'Our view is that we simply don't have the luxury in this country not to reform the banking system in this country from top to toe.'

The Conservatives would 'say little' about bank reforms, Mr Clegg warned.

Under a Tory government, a banker would 'get off scot-free' and only millionaires would get tax breaks.

The Lib Dems would enforce levies on banks to ensure they lent to viable businesses.

And they would structurally separate high-risk banks from retail banks to make sure that 'never again are your everyday savings held hostage by the obscene greed and risk-taking by bankers in the City of London'.

But today Mr Clegg focused on the 'outrage' of bankers' bonuses.

'Bankers must understand that making huge bonuses - subsidised directly and indirectly by the taxpayer while viable British businesses are being starved of cash, people are losing their jobs, homes are being repossessed - is morally obscene,' he said.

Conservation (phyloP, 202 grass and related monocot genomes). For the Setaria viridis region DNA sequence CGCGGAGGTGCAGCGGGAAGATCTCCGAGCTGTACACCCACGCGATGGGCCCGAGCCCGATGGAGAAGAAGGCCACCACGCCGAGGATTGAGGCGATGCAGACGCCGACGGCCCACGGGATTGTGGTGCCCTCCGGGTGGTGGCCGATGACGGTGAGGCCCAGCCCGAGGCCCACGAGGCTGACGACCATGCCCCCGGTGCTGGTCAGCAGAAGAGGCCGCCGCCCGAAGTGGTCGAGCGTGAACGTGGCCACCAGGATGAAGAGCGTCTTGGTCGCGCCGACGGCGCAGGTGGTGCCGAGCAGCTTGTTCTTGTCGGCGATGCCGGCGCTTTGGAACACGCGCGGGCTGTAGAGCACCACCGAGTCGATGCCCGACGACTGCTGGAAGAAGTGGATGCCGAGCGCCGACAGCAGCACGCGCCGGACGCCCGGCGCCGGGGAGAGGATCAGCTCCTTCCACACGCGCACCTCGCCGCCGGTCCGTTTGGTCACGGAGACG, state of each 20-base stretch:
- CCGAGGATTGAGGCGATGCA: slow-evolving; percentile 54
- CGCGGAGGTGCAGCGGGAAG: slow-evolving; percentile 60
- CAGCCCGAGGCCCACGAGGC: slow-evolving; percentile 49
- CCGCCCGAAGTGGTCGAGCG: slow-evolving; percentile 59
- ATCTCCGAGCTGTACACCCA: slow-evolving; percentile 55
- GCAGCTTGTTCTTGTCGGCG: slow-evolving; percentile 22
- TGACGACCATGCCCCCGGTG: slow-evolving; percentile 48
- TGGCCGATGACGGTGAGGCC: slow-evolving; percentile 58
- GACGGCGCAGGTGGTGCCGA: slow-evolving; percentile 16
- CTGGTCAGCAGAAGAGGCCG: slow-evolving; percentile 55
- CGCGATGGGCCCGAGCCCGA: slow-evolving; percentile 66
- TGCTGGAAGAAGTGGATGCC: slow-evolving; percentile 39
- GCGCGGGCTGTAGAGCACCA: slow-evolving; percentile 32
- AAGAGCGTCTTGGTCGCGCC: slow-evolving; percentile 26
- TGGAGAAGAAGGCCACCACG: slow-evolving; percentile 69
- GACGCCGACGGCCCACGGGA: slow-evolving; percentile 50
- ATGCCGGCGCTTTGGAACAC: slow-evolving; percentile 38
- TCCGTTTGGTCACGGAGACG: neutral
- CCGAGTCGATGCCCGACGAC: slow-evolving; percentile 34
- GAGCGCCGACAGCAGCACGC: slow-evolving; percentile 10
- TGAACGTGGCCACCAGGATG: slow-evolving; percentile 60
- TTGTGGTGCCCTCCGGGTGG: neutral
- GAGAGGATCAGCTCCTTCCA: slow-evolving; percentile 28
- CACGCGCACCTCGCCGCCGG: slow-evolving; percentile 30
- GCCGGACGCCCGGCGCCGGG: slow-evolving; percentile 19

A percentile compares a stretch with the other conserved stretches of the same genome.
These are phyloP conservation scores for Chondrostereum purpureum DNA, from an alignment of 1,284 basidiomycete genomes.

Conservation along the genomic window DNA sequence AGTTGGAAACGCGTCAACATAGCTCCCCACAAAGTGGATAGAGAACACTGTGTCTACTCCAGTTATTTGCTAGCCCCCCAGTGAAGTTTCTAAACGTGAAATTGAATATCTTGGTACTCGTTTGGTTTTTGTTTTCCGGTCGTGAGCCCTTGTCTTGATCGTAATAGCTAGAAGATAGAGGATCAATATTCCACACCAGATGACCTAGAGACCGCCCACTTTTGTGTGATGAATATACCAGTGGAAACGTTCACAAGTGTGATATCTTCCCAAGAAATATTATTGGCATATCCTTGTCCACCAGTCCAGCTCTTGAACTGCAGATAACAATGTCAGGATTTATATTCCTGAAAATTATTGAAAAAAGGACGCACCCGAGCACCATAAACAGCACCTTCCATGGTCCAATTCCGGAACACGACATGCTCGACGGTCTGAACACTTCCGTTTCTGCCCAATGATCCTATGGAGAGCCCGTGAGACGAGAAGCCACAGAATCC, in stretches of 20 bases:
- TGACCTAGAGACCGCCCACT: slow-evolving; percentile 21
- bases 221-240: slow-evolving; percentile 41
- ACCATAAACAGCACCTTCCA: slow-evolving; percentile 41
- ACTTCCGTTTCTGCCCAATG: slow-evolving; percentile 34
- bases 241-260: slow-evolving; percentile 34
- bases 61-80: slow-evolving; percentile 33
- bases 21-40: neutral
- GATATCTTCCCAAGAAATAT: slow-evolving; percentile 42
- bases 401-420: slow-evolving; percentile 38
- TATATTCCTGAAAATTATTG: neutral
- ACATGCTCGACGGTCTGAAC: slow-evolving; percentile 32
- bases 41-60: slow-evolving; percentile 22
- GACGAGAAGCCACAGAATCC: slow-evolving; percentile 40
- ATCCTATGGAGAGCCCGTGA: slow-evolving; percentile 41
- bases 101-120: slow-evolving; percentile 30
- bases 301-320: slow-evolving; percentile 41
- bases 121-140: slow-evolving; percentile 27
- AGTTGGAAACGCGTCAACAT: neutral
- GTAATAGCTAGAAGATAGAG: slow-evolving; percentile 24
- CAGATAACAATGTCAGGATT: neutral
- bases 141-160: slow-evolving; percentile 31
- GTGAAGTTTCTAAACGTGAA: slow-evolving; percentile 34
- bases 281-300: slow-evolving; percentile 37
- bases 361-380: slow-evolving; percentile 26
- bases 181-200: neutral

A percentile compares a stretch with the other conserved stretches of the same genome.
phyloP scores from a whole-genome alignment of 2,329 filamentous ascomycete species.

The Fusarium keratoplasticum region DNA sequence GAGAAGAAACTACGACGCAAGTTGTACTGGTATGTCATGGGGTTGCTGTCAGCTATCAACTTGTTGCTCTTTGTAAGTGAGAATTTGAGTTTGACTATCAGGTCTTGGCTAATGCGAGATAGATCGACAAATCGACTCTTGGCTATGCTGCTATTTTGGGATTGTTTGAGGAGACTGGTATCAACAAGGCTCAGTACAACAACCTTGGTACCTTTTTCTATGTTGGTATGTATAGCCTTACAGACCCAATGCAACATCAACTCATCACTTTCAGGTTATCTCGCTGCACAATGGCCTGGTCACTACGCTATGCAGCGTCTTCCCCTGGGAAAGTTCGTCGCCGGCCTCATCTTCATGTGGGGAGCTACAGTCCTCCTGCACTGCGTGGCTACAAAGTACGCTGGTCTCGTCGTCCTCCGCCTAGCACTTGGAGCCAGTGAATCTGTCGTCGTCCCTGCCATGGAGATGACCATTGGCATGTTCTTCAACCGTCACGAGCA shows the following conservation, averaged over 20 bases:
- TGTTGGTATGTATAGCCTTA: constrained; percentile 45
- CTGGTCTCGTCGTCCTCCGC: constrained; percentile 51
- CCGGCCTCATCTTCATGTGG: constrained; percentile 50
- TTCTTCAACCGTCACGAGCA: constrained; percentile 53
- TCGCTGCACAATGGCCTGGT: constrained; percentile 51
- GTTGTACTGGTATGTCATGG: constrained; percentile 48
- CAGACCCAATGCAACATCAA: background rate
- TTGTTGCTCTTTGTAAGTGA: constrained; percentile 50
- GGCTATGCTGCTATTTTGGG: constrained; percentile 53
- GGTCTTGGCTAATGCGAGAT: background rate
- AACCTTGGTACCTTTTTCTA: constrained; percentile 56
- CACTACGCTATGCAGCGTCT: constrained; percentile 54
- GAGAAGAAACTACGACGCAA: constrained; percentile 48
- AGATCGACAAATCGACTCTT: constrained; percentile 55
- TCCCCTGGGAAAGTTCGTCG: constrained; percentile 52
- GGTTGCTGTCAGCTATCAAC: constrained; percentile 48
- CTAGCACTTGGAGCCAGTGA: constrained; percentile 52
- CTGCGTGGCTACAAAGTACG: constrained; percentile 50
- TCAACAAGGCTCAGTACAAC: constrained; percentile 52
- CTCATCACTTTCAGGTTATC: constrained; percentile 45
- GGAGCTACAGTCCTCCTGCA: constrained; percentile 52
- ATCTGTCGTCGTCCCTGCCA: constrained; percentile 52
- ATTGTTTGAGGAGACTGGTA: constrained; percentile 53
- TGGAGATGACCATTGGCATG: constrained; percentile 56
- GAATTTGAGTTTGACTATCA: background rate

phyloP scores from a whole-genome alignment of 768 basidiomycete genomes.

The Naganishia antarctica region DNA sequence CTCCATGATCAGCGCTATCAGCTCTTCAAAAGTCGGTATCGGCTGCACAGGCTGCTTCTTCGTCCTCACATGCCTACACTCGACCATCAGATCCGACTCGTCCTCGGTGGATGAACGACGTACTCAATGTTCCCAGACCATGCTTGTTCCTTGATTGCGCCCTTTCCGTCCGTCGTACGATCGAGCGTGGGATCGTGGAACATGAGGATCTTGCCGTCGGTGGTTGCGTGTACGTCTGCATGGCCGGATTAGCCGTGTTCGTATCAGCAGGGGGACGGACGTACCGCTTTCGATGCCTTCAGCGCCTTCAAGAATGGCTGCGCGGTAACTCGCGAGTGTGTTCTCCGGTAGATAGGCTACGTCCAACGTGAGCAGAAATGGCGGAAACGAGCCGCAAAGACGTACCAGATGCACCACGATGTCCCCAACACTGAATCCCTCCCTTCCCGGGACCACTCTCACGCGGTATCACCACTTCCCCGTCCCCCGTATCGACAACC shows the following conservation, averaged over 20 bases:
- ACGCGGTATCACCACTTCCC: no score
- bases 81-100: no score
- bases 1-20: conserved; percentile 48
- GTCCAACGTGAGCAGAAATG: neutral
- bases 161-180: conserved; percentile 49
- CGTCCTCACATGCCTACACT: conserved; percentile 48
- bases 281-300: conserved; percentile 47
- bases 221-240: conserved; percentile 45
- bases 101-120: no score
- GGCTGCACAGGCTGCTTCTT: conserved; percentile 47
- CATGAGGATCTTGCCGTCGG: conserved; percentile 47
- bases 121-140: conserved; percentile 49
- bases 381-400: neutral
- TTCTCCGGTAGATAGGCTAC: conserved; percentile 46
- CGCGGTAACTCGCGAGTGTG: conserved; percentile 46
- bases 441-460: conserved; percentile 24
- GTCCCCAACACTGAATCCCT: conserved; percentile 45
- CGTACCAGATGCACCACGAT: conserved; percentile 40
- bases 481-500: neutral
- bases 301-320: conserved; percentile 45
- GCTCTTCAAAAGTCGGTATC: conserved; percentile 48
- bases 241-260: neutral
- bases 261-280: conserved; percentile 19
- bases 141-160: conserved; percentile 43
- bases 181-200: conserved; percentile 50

Mr Clegg said the five-point plan would 'transform the culture of greed that continues to disfigure the banking system in this country'.

He added: 'Of course, a healthy financial sector is crucial to the long-term sustainability and growth of the British economy.

'But we cannot have a sustainable growing British economy as long as the incentives in the banking system are still aimed at lining the pockets of bankers and not providing loans at reasonable rates to British households and British businesses.

'Quite simply, we want to see the banking system become the servant not the master of the British economy.'

Lib Dem Treasury spokesman Vince Cable said it was the right time to talk about bankers' bonuses as financial institutions were currently drawing up their bonus strategies for the next quarter.

'It matters because we're not here talking about incentive payments in other industries, we're talking about payments which are either directly made by the taxpayer in state-owned banks or, in the case of private banks, are underwritten by the taxpayer, something which is effectively insured,' he said.

'So we have a direct interest in bonus payments.'